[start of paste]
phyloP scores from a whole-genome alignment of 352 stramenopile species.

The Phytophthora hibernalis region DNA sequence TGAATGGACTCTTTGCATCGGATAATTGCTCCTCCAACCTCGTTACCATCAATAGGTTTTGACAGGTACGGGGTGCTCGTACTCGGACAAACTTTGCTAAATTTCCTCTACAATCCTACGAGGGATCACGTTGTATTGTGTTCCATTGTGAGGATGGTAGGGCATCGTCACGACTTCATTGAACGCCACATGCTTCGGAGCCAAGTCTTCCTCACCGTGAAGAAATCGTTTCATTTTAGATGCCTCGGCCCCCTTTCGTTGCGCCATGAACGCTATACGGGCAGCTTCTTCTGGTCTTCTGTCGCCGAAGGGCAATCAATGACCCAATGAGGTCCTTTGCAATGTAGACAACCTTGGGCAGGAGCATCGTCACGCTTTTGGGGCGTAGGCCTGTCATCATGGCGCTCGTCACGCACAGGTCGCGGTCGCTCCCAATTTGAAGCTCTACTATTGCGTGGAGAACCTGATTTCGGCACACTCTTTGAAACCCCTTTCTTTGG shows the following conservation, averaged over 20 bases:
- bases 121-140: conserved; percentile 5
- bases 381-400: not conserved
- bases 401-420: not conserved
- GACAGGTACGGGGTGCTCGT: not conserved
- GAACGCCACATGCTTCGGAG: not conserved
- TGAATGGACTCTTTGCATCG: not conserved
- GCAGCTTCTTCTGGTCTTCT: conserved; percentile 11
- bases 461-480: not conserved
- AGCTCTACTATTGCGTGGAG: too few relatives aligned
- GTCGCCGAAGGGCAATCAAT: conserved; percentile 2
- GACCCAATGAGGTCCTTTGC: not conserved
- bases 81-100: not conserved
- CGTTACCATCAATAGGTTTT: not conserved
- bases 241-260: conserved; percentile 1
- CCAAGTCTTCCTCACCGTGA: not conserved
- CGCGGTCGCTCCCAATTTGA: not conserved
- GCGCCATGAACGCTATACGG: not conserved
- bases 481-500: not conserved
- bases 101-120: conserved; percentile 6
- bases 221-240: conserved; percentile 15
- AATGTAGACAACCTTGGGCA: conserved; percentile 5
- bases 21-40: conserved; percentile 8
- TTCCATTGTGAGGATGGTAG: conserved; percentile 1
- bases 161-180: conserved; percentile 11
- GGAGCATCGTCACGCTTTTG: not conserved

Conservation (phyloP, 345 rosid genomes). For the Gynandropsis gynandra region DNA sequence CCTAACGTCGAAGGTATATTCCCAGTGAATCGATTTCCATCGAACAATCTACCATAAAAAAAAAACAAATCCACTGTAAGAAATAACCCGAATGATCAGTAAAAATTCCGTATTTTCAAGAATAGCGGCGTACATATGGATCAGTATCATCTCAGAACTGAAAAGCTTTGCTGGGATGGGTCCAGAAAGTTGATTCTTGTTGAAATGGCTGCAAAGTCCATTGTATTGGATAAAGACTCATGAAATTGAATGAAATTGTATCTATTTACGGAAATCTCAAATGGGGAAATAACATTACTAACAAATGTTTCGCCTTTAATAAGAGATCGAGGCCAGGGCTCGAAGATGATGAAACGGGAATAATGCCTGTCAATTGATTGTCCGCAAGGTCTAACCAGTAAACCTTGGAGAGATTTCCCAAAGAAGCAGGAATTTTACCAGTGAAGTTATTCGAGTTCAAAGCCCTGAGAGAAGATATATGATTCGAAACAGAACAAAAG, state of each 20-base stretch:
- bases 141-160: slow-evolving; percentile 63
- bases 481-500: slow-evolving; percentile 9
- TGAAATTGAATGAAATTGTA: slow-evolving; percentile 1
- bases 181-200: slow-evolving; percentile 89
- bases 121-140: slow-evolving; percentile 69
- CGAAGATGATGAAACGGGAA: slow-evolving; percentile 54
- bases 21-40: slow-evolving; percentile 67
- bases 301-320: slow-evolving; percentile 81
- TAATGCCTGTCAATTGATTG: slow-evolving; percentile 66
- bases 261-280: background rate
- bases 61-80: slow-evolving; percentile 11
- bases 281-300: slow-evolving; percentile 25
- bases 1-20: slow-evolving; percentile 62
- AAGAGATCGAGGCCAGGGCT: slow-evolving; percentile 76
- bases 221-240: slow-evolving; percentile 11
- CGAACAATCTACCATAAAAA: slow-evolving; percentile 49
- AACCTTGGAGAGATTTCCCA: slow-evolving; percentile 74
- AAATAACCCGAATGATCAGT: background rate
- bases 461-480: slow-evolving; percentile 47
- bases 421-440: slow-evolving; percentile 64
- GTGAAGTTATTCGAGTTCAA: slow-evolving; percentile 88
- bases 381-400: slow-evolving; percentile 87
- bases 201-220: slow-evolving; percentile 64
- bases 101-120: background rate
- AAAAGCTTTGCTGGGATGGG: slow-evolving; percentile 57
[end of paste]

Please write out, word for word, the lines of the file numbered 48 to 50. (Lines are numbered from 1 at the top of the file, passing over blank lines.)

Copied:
- bases 421-440: slow-evolving; percentile 64
- GTGAAGTTATTCGAGTTCAA: slow-evolving; percentile 88
- bases 381-400: slow-evolving; percentile 87